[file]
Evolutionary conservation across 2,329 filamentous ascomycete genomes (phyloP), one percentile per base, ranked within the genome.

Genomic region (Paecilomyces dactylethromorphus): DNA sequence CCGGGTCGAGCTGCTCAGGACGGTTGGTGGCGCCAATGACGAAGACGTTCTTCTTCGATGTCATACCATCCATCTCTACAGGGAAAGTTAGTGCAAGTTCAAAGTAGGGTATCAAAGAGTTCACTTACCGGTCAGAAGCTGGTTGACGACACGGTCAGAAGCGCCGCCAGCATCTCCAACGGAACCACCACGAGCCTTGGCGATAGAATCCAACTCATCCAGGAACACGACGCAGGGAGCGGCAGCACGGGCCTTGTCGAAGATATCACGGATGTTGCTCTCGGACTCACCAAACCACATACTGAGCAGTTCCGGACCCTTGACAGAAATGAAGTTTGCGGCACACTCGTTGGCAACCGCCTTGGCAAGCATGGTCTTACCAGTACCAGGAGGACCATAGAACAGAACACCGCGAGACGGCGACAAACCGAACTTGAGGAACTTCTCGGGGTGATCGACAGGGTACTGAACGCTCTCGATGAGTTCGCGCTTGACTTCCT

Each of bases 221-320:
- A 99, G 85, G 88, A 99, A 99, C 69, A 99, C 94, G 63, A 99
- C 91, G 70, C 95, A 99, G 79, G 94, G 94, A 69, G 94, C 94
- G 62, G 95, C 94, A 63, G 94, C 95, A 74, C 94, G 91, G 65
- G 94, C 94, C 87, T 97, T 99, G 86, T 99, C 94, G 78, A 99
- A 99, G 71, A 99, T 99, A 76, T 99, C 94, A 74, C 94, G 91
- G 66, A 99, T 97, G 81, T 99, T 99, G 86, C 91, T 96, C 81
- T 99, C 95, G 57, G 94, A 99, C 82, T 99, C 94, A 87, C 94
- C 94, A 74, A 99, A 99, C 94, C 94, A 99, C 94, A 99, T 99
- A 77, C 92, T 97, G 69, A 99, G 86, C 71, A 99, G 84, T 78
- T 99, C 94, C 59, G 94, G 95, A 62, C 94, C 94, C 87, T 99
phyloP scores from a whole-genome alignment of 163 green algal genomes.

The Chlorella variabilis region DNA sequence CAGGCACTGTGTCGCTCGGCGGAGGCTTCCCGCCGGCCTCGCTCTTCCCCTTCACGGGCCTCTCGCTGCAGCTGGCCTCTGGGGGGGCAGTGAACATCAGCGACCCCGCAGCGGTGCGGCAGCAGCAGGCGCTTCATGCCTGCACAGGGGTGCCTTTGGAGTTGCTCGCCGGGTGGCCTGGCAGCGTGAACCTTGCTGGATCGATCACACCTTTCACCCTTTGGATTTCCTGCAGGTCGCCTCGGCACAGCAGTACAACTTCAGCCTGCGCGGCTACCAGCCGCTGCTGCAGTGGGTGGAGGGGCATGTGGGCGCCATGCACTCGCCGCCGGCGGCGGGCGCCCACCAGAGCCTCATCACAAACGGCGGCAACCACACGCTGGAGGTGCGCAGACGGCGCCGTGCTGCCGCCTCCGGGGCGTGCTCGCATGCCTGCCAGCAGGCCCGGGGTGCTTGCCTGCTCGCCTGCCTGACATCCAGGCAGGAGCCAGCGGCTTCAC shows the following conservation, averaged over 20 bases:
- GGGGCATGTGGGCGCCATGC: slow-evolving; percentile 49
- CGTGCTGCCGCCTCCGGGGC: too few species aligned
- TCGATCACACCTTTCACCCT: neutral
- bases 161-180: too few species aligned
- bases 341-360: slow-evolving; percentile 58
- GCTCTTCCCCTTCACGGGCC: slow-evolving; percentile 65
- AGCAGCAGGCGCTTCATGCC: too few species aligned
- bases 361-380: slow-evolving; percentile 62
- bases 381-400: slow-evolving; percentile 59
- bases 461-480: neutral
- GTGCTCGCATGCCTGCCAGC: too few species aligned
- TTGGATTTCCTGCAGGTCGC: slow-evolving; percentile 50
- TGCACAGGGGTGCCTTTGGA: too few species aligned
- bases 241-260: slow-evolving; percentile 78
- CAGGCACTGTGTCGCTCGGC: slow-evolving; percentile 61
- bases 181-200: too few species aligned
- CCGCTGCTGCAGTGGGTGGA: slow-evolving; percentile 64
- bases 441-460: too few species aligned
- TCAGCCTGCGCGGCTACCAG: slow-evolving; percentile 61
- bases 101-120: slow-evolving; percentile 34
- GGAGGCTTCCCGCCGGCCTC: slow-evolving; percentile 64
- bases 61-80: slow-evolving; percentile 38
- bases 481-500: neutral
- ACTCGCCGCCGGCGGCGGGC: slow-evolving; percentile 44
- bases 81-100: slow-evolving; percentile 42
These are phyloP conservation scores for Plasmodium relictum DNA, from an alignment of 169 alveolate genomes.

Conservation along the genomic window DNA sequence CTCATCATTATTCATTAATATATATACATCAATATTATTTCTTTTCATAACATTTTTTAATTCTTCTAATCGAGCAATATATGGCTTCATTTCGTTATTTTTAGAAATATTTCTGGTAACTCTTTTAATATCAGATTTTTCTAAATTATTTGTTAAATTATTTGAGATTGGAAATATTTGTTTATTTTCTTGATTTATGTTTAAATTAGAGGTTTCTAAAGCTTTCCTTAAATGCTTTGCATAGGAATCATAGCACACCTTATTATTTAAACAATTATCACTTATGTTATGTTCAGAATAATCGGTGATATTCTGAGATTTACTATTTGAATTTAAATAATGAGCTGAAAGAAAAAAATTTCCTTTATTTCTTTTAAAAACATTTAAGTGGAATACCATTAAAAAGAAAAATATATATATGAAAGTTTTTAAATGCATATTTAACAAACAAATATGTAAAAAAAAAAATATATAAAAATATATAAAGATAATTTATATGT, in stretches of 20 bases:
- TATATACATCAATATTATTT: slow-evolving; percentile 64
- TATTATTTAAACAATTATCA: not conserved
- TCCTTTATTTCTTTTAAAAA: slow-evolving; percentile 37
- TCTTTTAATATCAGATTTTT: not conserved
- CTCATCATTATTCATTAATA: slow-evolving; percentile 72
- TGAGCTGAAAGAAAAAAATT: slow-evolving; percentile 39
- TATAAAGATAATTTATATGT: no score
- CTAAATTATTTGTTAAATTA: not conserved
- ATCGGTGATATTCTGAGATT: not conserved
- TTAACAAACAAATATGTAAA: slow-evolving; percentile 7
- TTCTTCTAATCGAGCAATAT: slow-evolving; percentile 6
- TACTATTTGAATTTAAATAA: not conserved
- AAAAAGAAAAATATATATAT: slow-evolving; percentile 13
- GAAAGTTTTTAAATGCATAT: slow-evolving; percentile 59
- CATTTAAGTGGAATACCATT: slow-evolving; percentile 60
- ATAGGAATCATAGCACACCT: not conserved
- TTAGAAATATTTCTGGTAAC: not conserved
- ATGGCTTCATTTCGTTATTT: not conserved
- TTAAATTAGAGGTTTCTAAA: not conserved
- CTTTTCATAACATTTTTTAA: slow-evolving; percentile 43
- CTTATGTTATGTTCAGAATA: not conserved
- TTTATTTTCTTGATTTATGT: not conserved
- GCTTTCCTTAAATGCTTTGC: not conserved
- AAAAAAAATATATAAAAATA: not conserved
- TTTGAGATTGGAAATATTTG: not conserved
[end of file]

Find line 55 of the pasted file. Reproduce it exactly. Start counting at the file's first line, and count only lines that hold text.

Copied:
- AAAAAGAAAAATATATATAT: slow-evolving; percentile 13